Inhaled Corticosteroids and Osteoporosis
This article has been reviewed by Thanai Pongdee, MD, FAAAAI
There are times when a medication can be very beneficial for one ailment, but has the potential to cause concern for another condition. This can be the case with inhaled corticosteroids (ICS), a group of medications commonly used to treat asthma.
Since asthma is a chronic disease, continuous use of anti-inflammatory medications is important for most patients with asthma. And while ICS are effective for asthma treatment, they can contribute to the development of osteoporosis in susceptible individuals when used in high doses. Osteoporosis is a condition leading to brittle bones, especially in older women.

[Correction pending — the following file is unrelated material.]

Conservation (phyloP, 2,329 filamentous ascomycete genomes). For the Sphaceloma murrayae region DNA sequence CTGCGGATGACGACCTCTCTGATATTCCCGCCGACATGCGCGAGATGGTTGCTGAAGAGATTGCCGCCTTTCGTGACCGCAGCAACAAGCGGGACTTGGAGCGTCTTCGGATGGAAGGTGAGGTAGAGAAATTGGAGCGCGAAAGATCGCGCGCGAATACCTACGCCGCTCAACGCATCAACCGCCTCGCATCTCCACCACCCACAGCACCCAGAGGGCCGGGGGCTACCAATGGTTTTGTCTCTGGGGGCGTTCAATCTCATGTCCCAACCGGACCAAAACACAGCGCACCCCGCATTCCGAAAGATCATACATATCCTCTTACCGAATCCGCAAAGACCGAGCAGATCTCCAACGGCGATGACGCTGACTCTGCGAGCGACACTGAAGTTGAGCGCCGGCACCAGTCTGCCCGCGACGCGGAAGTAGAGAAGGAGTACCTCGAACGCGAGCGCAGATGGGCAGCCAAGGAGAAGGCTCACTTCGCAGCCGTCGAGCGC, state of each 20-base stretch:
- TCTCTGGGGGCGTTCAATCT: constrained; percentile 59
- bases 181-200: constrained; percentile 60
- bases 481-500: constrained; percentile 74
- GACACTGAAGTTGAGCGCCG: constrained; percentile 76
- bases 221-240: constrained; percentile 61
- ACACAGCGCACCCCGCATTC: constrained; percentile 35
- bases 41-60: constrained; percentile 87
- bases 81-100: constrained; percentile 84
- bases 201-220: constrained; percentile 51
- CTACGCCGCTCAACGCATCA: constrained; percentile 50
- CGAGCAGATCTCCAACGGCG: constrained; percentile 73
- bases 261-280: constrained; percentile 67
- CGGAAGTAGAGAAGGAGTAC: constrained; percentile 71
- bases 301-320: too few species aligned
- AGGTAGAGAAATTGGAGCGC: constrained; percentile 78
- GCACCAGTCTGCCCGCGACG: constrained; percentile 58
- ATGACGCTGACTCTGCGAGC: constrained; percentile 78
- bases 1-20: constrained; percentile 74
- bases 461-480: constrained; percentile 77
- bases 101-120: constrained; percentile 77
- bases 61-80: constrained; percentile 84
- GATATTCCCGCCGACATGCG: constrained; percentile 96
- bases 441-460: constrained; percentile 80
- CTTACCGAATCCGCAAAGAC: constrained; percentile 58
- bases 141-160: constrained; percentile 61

In most instances, physicians believe the benefits of ICS far outweigh the potential downsides. First, uncontrolled asthma puts you at a high risk for complications requiring hospitalization. And if your asthma is uncontrolled, chances are you have unhealthy issues such as trouble sleeping or difficulty exercising.
Your allergist / immunologist can weigh the risks and may prescribe medications to counteract osteoporosis, or order bone density testing.